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Toward new frontiers in understanding the link between dust and climate: DUSTSPEC Workshop: Dust Records for a Changing World; Palisades, New York, 24-26 May 2010

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<mark>Journal publication date</mark>8/11/2010
<mark>Journal</mark>Eos
Issue number40
Volume91
Number of pages1
Pages (from-to)360
Publication StatusPublished
<mark>Original language</mark>English

Abstract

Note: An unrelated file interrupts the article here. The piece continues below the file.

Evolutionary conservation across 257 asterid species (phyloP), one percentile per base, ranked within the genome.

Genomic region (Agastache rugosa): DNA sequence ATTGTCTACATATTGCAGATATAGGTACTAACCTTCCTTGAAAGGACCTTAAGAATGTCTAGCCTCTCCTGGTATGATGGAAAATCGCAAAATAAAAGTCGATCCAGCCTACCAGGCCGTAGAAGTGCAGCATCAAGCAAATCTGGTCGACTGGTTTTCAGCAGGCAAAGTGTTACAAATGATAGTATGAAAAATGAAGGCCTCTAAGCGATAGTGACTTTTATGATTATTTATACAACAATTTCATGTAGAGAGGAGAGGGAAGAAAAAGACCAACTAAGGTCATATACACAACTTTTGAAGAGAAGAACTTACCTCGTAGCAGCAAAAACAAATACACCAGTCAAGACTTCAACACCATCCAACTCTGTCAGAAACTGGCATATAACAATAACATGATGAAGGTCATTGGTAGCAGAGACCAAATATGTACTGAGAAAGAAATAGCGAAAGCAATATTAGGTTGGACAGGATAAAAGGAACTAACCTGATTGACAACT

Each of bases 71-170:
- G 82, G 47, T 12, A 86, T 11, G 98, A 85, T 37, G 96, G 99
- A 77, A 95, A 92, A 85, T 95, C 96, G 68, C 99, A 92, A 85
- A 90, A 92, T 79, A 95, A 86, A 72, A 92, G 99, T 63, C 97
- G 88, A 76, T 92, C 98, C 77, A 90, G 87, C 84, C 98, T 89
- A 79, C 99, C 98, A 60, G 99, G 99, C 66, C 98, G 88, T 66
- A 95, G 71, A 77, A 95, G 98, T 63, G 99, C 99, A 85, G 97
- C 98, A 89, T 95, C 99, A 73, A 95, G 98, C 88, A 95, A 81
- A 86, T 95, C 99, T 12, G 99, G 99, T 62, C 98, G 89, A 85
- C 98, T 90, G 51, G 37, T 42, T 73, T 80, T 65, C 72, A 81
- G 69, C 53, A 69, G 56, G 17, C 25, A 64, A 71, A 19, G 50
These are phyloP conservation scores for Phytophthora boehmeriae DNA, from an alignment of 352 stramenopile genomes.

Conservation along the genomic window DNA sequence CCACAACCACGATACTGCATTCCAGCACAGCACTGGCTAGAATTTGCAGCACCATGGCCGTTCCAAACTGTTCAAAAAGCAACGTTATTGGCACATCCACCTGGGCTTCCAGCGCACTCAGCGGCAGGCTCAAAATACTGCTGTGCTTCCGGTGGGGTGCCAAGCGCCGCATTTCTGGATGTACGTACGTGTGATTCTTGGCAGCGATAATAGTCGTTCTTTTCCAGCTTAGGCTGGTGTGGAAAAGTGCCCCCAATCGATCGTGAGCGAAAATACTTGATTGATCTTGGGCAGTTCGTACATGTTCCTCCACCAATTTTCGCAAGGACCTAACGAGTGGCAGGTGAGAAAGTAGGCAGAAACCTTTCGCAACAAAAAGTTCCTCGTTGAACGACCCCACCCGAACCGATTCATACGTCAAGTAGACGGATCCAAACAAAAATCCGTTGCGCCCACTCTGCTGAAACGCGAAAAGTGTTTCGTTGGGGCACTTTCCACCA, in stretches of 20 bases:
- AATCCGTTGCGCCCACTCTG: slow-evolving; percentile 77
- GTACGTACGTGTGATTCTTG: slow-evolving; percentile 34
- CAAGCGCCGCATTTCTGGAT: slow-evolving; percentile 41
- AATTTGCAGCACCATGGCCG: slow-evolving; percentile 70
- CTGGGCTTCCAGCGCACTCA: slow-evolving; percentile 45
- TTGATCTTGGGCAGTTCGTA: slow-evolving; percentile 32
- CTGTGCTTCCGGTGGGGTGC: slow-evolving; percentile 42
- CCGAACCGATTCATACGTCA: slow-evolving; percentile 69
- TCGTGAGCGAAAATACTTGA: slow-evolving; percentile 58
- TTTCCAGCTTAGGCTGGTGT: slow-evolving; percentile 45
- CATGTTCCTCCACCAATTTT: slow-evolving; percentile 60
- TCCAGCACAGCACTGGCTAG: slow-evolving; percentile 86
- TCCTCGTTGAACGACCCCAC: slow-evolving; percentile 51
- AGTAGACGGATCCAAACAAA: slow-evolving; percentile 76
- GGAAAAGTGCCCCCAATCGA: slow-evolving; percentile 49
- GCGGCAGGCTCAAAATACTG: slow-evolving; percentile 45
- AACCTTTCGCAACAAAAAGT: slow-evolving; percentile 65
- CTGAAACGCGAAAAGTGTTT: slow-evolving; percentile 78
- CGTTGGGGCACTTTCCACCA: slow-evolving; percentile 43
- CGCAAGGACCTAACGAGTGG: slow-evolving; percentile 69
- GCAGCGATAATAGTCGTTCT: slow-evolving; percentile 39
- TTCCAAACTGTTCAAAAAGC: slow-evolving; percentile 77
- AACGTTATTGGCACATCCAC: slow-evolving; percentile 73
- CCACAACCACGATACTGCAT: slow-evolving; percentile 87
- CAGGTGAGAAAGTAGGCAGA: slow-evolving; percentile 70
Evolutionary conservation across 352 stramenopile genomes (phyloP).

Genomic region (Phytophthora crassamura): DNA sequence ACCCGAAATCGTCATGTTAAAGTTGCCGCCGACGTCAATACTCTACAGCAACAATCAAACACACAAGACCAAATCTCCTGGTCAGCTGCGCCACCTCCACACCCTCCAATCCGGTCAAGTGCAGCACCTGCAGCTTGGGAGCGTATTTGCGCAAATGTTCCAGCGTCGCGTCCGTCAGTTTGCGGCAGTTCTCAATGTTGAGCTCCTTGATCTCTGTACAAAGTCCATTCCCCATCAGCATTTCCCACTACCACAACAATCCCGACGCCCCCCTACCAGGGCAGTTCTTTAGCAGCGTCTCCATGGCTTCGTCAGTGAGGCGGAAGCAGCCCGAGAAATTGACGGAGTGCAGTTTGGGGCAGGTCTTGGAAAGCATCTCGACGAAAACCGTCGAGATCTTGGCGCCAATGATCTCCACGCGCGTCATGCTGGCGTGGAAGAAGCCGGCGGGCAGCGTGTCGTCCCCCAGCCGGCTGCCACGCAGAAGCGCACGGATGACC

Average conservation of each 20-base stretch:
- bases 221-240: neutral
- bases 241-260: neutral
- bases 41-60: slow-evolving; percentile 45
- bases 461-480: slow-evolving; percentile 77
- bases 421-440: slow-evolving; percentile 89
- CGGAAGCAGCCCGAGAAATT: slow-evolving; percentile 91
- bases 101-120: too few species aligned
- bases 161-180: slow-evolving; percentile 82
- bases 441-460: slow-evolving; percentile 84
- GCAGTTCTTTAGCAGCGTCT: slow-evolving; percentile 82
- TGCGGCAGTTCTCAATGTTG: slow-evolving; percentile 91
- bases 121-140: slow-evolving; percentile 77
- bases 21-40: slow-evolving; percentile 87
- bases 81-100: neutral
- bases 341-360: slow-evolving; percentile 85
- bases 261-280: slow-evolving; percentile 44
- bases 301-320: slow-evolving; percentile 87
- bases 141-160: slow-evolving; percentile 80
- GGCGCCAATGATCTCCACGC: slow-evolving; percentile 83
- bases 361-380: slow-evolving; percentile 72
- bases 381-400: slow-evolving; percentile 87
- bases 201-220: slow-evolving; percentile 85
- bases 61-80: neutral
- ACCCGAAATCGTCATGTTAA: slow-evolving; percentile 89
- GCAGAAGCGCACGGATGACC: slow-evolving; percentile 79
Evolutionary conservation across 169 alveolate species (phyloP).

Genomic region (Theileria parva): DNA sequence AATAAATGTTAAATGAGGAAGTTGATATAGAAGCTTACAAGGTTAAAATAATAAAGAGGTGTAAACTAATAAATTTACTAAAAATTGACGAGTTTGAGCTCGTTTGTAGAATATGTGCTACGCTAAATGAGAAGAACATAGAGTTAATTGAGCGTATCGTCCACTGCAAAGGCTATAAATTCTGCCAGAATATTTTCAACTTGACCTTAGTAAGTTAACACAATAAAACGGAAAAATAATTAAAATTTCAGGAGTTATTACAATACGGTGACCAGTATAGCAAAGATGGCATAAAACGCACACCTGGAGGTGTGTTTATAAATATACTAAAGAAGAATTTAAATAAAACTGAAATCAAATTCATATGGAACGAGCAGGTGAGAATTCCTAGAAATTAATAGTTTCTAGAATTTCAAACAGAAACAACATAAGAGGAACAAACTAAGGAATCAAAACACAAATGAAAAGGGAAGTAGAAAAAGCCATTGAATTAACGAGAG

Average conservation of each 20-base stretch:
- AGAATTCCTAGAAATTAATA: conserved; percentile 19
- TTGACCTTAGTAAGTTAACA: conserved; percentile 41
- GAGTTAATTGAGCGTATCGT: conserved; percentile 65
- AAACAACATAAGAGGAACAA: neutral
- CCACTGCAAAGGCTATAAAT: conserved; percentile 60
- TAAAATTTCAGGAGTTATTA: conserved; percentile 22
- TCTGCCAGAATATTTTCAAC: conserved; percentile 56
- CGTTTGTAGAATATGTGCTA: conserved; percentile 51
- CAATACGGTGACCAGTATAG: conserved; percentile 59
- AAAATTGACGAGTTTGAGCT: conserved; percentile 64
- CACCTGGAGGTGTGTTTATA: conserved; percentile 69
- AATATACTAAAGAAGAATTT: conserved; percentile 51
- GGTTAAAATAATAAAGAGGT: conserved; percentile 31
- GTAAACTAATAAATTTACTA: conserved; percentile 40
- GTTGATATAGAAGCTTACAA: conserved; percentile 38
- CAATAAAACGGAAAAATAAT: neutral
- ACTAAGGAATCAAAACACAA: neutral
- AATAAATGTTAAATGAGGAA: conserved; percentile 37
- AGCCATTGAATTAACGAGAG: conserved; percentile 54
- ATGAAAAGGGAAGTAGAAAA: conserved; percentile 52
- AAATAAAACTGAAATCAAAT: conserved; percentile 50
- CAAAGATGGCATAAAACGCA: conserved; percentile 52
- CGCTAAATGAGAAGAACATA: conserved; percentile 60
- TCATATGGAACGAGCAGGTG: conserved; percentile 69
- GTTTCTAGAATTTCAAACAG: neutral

Mineral dust is an active climate system component that may significantly influence the radiative balance of the atmosphere as well as biogeochemical cycles. However, the complex linkages between dust-generating processes and past or anthropogenic climate change are still poorly constrained. The highly successful Dust Indicators and Records of Terrestrial and Marine Palaeoenvironments (DIRTMAP) project, created by Karen Kohfeld (Simon Fraser University, Burnaby, British Columbia, Canada) and Sandy Harrison (University of Bristol, Bristol, United Kingdom) in 2001, provided a compilation of available dust deposition data from climate archives. DIRTMAP focused on a time slice approach, compiling data for modern/Holocene (up to ∼10,000 years ago to the present) conditions and conditions at the Last Glacial Maximum (∼20,000 years ago).